2. Shape: Popcorn kernels are usually round or slightly oblong in shape. On the other hand, corn kernels are generally plump and have a more pronounced elongated shape.
  3. Hardness: Popcorn kernels have a harder outer shell or hull, which helps contain the moisture inside. This hardness is essential for the kernels to explode and pop when heated. Corn kernels, while still firm, are not as hard as popcorn kernels.
  4. Moisture Content: Popcorn kernels have a lower moisture content compared to corn kernels. This lower moisture content is crucial for creating the necessary pressure buildup within the kernel during the popping process.
  5. Appearance: Popcorn kernels typically have a uniform color, ranging from pale yellow to white, although other varieties with different colors also exist. Corn kernels, on the other hand, can display a wider range of colors, including yellow, white, red, blue, or multicolored varieties.

Read more about hulless popcorn here!

3. Taste & Texture

Family eating popcorn together from a bowl.

When it comes to taste, popcorn and corn have distinct flavors that appeal to different tastes.


  • Crunchy, light, fluffy
  • Salty or sweet
  • Buttered or plain


  • Sweet or savory
  • Tender, crunchy, juicy
  • Boiled, grilled, roasted, or baked

Popcorn is a classic movie snack that can be enjoyed sweet or salty, buttered or plain. It has a light, crunchy texture that is often described as “fluffy.” It is a popular snack food because of its satisfying texture and ability to hold flavorings like salt and butter.

Corn, on the other hand, has a sweet or savory taste and can have a variety of textures depending on how it is prepared. Boiled or steamed corn is typically tender and juicy, while grilled or roasted corn has a smoky flavor and crispy texture.

4. Nutrition

Ears of corn and other vegetables.

When it comes to nutrition, both popcorn and corn have their own unique set of benefits. Let’s take a closer look at their nutritional values.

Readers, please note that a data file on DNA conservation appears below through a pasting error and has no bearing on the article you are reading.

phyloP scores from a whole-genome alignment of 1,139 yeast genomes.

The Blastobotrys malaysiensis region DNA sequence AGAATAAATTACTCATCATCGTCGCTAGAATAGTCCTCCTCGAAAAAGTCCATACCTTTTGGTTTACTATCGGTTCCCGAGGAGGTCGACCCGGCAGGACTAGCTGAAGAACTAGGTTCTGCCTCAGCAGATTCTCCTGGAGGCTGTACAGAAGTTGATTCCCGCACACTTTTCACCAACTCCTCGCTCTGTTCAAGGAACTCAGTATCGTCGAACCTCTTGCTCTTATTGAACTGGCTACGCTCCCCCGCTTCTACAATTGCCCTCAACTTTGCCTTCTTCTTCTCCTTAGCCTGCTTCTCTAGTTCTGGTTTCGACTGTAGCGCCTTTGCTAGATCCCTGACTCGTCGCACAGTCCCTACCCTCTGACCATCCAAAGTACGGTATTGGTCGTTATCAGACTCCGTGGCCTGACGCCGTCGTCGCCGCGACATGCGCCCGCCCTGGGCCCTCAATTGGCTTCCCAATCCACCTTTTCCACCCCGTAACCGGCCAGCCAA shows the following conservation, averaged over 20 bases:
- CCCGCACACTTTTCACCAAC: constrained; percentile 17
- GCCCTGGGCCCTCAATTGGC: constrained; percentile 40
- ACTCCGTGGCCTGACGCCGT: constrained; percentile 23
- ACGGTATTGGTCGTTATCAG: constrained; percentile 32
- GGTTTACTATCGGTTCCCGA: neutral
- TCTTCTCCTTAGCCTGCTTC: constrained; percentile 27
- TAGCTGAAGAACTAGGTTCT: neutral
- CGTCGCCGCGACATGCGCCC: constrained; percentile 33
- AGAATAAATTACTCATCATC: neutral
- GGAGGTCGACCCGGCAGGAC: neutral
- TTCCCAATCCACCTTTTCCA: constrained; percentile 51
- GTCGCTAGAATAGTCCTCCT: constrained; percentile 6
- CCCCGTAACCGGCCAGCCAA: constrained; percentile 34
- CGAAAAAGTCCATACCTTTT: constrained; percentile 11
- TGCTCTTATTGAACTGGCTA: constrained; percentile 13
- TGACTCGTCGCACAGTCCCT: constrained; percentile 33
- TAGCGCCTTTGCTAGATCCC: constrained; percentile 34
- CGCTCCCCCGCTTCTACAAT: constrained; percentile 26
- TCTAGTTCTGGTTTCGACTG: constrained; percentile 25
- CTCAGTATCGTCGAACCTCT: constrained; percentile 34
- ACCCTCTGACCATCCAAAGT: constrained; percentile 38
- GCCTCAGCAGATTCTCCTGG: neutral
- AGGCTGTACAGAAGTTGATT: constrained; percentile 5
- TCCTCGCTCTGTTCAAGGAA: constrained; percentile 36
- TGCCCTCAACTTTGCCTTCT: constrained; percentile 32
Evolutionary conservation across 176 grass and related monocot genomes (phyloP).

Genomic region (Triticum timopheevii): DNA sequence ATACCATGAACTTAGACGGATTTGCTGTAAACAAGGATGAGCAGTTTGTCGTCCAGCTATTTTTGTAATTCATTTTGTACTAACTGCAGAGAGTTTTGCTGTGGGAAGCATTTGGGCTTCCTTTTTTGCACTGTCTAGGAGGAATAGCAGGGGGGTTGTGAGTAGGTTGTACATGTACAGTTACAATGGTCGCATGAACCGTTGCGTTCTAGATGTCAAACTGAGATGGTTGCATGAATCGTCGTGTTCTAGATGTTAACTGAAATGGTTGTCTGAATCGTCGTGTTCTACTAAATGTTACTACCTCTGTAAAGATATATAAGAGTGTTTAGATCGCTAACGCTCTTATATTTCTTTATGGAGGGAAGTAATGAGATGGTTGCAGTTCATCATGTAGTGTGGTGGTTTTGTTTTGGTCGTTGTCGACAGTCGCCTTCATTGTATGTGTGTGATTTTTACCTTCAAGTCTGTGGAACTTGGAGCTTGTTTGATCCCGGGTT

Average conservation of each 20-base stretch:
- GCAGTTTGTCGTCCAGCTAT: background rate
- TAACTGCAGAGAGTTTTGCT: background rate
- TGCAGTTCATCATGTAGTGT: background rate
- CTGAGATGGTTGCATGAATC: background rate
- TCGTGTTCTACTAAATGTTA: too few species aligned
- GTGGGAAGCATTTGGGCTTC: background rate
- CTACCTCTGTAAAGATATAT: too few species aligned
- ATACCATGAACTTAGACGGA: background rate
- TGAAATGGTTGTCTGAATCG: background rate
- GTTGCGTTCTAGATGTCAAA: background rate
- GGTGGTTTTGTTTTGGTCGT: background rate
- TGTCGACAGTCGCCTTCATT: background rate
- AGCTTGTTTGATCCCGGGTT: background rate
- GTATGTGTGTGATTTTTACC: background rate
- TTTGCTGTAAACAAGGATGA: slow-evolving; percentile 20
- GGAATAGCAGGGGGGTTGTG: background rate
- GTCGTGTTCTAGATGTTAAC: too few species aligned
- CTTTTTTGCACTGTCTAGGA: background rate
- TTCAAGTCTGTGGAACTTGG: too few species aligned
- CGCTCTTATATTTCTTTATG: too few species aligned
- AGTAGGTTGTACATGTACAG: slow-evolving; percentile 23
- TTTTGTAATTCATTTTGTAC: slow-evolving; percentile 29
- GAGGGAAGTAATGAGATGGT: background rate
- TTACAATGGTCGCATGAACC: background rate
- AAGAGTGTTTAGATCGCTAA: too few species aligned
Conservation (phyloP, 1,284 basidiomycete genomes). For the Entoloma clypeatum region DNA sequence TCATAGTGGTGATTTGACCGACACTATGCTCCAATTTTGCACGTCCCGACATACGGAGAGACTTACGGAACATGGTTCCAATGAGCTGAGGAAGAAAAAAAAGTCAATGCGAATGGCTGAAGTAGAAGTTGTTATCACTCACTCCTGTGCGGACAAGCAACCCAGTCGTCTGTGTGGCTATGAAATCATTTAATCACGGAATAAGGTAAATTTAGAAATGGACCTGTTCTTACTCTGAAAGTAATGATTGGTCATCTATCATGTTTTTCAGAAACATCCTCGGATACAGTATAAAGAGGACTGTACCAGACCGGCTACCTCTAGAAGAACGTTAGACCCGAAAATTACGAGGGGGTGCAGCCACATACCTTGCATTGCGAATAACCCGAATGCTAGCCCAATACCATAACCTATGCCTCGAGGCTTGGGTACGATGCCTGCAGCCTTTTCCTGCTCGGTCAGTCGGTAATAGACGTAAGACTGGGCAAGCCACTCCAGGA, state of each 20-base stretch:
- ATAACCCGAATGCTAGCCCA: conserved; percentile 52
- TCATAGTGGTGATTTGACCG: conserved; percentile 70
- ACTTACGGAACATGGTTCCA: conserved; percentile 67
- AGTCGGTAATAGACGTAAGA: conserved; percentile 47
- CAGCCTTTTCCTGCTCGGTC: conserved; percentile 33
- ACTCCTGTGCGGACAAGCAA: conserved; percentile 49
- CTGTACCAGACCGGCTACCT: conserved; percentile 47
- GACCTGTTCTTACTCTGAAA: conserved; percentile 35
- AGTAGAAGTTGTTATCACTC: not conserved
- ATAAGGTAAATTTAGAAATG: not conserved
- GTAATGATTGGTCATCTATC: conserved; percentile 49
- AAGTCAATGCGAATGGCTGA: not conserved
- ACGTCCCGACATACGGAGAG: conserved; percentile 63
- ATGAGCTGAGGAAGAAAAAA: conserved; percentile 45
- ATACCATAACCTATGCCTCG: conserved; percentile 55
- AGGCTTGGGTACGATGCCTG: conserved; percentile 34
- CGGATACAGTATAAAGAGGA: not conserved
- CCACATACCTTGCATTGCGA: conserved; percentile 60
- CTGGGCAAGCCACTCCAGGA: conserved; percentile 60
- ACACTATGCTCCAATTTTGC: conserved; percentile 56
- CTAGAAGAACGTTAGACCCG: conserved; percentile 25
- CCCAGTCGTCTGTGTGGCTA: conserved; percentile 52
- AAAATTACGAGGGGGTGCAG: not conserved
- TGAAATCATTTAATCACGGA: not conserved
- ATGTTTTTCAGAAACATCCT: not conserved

• High in fiber
  • Low in calories
  • Contains antioxidants
  • Gluten-free


  • High in fiber
  • Contains vitamins B and C
  • Good source of carbohydrates
  • Contains antioxidants

Popcorn and corn both offer health benefits, but they differ in some key aspects. Popcorn is lower in calories, making it a good option for those watching their weight. It’s also gluten-free, which is beneficial for individuals with gluten sensitivities.

On the other hand, corn is higher in fiber, supporting healthy digestion. It’s also a good source of essential vitamins and minerals like vitamin C, potassium, and folate.

So, if you’re looking for a low-calorie and gluten-free snack, popcorn is a great choice, while corn provides more fiber and important nutrients for overall health.

Is popcorn healthier than chips? Find out the answer here!

5. In Cooking

Plates with corn on the cob on them.


  • Snack
  • Buttered
  • Caramel
  • Trail mix
  • Popcorn balls
  • Baked goods


  • Corn on the cob
  • Soups
  • Salads
  • Tortillas
  • Polenta
  • Cornbread

Popcorn is mainly enjoyed as a snack and is commonly seasoned with salt, butter, caramel, cheese, or other flavorings. It’s a popular treat enjoyed while watching movies, at carnivals and parties. It can be made on the stovetop in a pot or using specialized popcorn machines. Popcorn is also used to create sweet or savory snacks like popcorn balls, trail mix, and even used in baking to add a unique texture and flavor to cookies, cakes, and bars.